based on the sample size and the number of deviations discovered.
The intersection of the sample size and the number of deviations indicates the upper achieved deviation level. 


Term
allowance for sampling risk (achieved precision) 

Definition
difference between achieved upper deviation limit determined from a standard table and the sample rate is the allowance for sampling risk 


Term
When does the sample not support the planned assessed level of control risk? 

Definition
When the sample deviation rate exceeds the expected population deviation rare, the achieved upper deviation limit will exceed the tolerable rate at the given risk level. 


Term
When the sample deviation rate does not exceed the expected population deviation rate... 

Definition
the achieved upper deviation limit will not exceed the tolerable rate at the given risk level. 


Term

Definition
Each deviation should be analyzed to determine its nature, importance, and probable cause. 


Term

Definition
provides a vehicle for forming a conclusion concerning the overall population 


Term
Can sampling be used a substitute for good judgment? 

Definition


Term
true state of the population 

Definition
actual rate of deviations in the population 


Term
If the true deviation rate is less than the tolerable rate... 

Definition
the auditor should have an expectation of the effectiveness of the control tested. 


Term
If the true deviation rate exceeds the tolerable rate... 

Definition
the auditor should not have an expectation of the effectiveness of the control tested. 


Term
Auditor's estimate based on the sampling is... 

Definition
the auditor's conclusion about deviation rate. 


Term

Definition
represents a correct decision to have an expectation of the effectiveness of the control tested. The population actually has a deviation rate less than the tolerable rate. 


Term

Definition
represents an incorrect decision not to have an expectation of the effectiveness of control tested.
The population has an acceptable deviation rate, but, because of sampling risk, the sample indicates that the pop. deviation rate is greater than the tolerable rate. So, though the control is effective, substantive testing is expanded. Thus, it relates to audit efficiency (Type I error/Alpha risk).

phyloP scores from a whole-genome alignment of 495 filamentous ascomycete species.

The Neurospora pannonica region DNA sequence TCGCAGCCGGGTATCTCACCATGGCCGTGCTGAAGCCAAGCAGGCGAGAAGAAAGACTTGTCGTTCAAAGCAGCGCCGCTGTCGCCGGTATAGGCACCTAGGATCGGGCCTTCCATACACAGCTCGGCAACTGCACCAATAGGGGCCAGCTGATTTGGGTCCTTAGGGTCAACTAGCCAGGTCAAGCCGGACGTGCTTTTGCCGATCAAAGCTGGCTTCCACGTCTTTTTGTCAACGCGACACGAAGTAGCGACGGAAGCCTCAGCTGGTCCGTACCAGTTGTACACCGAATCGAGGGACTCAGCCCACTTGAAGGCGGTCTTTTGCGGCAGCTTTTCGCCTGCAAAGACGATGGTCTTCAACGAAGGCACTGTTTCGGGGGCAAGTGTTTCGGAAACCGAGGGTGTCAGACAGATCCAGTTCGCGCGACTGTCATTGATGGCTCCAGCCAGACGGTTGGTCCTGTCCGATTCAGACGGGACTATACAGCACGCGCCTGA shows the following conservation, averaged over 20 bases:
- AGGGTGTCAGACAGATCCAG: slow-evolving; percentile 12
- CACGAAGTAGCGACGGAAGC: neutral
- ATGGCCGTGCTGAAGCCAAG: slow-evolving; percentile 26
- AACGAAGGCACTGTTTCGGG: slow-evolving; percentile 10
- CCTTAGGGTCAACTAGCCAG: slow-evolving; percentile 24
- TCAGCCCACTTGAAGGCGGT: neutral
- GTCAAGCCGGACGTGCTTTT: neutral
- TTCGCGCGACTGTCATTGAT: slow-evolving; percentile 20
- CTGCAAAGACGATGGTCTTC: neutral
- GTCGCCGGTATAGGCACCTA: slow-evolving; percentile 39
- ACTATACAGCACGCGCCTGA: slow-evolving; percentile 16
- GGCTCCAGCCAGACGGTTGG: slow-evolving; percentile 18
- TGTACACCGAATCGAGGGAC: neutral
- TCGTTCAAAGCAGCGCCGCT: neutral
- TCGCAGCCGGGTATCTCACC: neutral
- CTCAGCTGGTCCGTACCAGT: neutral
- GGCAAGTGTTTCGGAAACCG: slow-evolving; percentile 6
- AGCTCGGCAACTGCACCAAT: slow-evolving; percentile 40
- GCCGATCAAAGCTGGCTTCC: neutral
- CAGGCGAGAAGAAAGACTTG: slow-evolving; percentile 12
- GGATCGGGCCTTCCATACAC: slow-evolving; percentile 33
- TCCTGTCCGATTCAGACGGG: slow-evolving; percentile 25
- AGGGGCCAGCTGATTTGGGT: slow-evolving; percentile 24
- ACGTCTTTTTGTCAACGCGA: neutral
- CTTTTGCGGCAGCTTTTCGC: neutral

Term

Definition
represents an incorrect decision to have an expectation of the effectiveness of the control tested. The population has a greater than acceptable deviation rate, but the sample indicates that the deviation rate is less than the tolerable rate. The auditor expects the control to be more effective than it is, audit failure could result (Type II error/Beta risk). 


Term

Definition
represents a correct decision not to have an expectation of the effectiveness of the control tested. The population has an unacceptable deviation rate, and the sample properly reflects this condition. 


Term
sampling for substantive testing 

Definition
provides evidence about whether a financial statement assertion about an account balance is materially misstated.
The amount is expected to represent the true balance of the receivables, which is not known. By taking a sample and drawing a conclusion about the population, the auditor either supports or rejects the reported number. 


Term
steps for meanperunit sampling 

Definition
1. Define the objectives of the plan. 2. Define the population and the sampling unit. 3. Determine the sample size. 4. Select the sample, execute the plan, and evaluate and document the results. 


Term
define the objectives of the plan 

Definition
The auditor intends to estimate the carrying amount of the population. 


Term
define the population and the sampling unit 

Definition
This is the balance or class of transactions and the support detail under audit. 


Term

Definition


Term

Definition


Term

Definition
confidence coefficient or number of standard deviations related to the required confidence level (1  risk of incorrect rejection).